Lynk is hardly the first extremist Rapporteur. He was appointed to the position two years after the tenure of Richard Falk, a 9/11 “truther” who signed a petition charging that the US “deliberately allowed” the September 11 attacks to occur. Most alarmingly, and most tellingly, Falk has warmly endorsed an antisemitic book by Holocaust denier and rabid antisemite Gilad Atzmon. This is the type of person who gets selected as “Special Rapporteur on the situation of Human Rights in the Palestinian territories occupied since 1967.”
See also UN Watch.
Q: But even extreme and partisan sources can write accurate reports.
These reports are not accurate or serious.
Foremost, they seek to bury the fundamental, relevant facts under an avalanche of grievances, some legitimate and many not. Israel is a democracy with a large Arab minority that enjoys equal rights under the law. Israel’s Arab citizens vote, including for Arab parties that are harshly critical of the state. An Arab party is currently part of the ruling government coalition. Arab parliamentarians have served as government ministers. Arab jurists serve on the Supreme Court. Arab doctors work alongside Jewish doctors in Israeli hospitals. Arab students study alongside Jews at Israel’s universities. Arab revelers sit alongside Jews in beaches and parks and restaurants.
That discrimination exists in Israel, as in any country, and that there is a conflict and territorial dispute with the Palestinians, and that the country’s Jewish majority allows it to serve a mission of being a refuge for one of the world’s most historically oppressed peoples, does not change the democratic nature of Israel’s system.
Not only is the avalanche of grievances meant to bury the fundamental fact that Israel is a free society for all its citizens. Not only does it act as a filibuster to keep contradictory information at bay. But then the rap sheet — facts, falsehoods, and all — is sent for “analysis” to radicals hired after their enthusiasm for the apartheid libel and desire for a world without Israel was clear. (HRW’s Omar Shakir, for example, already made clear about himself in college.)
These anti-Israel activists arbitrarily glue, staple, and tie together the various accusations to obscure the lack of any foundation. As international law professor Eugene Kontorovich has noted of the Human Rights Watch report, there is an absence of “any objective or measurable standard” for what practices amount to apartheid. “Rather, the methodology of the report is simply to describe what Israel is doing (or in some cases had done decades ago, or in some cases has never done) and equate it with apartheid, without a need to bother with precedent or objective measurement. HRW throws its darts and then draws the target around them.”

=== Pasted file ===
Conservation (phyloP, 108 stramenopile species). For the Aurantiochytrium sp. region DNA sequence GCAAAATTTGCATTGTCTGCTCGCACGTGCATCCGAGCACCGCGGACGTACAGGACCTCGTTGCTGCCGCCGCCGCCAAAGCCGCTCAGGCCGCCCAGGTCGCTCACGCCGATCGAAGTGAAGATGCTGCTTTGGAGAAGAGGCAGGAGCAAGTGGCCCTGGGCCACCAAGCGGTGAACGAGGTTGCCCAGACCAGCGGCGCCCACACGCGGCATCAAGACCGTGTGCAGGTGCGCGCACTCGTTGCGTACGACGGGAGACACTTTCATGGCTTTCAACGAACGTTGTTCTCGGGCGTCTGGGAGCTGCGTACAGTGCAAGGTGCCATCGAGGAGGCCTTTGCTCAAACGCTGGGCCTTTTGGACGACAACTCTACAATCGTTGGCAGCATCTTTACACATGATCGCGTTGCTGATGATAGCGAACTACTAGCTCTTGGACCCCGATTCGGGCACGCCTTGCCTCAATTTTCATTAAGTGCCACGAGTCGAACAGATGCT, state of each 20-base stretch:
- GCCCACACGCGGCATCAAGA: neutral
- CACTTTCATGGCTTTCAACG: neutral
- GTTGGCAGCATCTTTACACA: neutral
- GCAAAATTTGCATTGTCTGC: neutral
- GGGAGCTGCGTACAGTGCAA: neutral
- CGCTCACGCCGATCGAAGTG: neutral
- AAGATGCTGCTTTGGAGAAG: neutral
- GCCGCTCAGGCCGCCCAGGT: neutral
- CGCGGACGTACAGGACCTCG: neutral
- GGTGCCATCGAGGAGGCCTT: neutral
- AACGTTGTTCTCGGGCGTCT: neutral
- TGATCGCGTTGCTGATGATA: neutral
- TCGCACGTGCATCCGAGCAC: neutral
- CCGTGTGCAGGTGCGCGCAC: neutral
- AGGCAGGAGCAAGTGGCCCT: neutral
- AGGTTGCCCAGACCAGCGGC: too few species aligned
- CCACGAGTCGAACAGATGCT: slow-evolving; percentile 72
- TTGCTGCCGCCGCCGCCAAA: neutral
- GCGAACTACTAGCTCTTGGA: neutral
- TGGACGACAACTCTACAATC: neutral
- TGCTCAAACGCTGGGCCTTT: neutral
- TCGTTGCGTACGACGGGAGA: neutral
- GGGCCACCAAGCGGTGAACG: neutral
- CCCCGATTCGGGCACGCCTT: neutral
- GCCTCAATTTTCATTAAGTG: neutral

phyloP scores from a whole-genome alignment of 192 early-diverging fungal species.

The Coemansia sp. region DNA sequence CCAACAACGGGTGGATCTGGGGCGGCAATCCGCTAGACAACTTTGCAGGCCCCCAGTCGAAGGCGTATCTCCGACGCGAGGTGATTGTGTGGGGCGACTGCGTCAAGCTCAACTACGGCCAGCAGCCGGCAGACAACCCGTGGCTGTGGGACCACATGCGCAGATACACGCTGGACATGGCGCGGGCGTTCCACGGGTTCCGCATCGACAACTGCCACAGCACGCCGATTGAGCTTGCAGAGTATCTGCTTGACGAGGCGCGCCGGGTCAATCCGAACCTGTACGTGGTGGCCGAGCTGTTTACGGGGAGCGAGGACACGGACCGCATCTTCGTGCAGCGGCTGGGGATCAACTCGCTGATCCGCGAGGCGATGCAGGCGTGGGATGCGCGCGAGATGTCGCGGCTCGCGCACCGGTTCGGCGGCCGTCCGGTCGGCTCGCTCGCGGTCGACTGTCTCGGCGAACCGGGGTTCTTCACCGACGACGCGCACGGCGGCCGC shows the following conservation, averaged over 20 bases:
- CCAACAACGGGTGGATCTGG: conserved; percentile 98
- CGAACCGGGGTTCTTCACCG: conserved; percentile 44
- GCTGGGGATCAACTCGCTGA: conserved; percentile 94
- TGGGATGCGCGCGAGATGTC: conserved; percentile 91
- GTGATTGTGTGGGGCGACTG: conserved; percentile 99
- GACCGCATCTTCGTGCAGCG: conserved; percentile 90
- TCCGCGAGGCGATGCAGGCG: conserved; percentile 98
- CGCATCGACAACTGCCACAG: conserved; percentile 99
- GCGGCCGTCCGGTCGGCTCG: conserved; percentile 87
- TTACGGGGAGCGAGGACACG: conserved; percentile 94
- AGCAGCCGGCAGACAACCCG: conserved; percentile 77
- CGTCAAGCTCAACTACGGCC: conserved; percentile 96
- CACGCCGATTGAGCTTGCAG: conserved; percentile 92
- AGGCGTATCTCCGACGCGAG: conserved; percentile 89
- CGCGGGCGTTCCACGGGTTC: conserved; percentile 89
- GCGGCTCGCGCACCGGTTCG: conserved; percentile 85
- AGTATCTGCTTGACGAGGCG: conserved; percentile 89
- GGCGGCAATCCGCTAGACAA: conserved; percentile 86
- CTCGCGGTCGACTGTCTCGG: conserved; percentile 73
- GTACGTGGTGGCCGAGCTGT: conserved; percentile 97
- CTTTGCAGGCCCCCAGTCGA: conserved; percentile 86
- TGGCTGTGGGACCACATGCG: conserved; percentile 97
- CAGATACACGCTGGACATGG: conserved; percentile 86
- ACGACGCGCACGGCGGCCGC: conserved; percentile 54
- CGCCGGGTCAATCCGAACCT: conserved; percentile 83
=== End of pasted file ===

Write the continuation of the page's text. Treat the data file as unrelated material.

Importantly, the reports are also riddled with substantive errors of commission, omission, and interpretation, as made clear in the following analyses:
“Understanding B’tselem’s Apartheid Libel.” (CAMERA)
“Amnesty International’s Big Lie About Israel.” (CAMERA)
“The Apartheid Accusation Against Israel is Baseless – and Agenda-Driven.” (Eugene Kontorovich at EJIL:Talk!)
Q: Then why are they doing this? What’s the goal of this anti-Israel campaign?
A: As CAMERA has explained elsewhere, there is nothing new in these attempts to delegitimize Israel’s very existence:
If in the 1920s, Arab opposition to Jewish immigration, emancipation, and empowerment could take the form of murderous riots and chants that “Palestine is our land and the Jews are our dogs,” today’s lawfare targeting Israel’s continued survival seems mild in comparison.
But the goal of eliminating the Jewish state remains the same, as is clear from the anti-Israel reports.
The implication of Amnesty’s demand that the international community impose an arms embargo against Israel, a tiny country surrounded by enemy states and various well-armed terror organizations should be clear — as should the morality of Amnesty’s attempt to shift the military balance of the region in a way that harms Israel relative to Hamas, Hezbollah, Iran, Islamic Jihad, and other antisemitic groups.
Even more clear is the implication of Amnesty’s demand for a so-called “right of return” into Israel for the descendants of Palestinian refugees from the 1948 war. For the past seventy years, those sworn to Israel’s destruction have been clear about the purpose of this demand. “If the Arabs return to Israel, Israel will cease to exist,” an Egyptian president explained. “To put it quite clearly, the intention is the extermination of Israel,” an Egyptian foreign minister said about the demand. “To us, the refugees issue is the winning card which means the end of the Israeli state,” a Palestinian official noted more recently.
But there’s no need to extrapolate from the policy demands to their obvious end. While discussing and defending his organization’s report, Paul O’Brien, the director of Amnesty International USA, plainly argued that Israel “shouldn’t exist” as a Jewish state. Amnesty is “opposed to the idea” that Israel “should be preserved as a state for the Jewish people,” he told his audience.
(Remarkably, this same Paul O’Brien was, prior to his joining Amnesty, employed as an advisor for the “Islamic Republic” of Afghanistan, when its constitution barred non-Muslims from running for president, barred political parties from contravening the principles of Islam, and characterized “We the people of Afghanistan” as “adhering to the Holy religion of Islam.”)
Lynk, the UN Rapporteur, has likewise made clear that he wants Israel wiped off the map. “He used to think the critical date in the Palestinian-Israeli conflict was 1967, the start of the occupation,” notes a summary of comments made by Lynk several years before he was selected as Rapporteur. “Now he thinks the solution to the problem must go back to 1948,” the date of Israel’s independence.
The descent of these organizations to radical and effectively anti-Jewish politics couldn’t be clearer. They seek to undo the tiny Jewish state. They seek to eliminate only the Jewish state, though it is surrounded by the “Arab Republic of Egypt,” the “Syrian Arab Republic,” the constitutionally defined “Arab state” of Jordan, the legally defined “Arab Islamic State” of Saudi Arabia, the constitutionally defined “Arab, Islamic” Republic of Yemen, and the “Islamic Republic of Iran.”
They seek to engineer away the one country with a Jewish majority, a majority meant to ensure the country’s continued commitment to the rescue and absorption of Jews, one of history’s most oppressed peoples, who in living memory saw millennia of antisemitism culminate in the genocide of six million Jews, and whose population still today hasn’t numerically recovered to pre-Holocaust levels.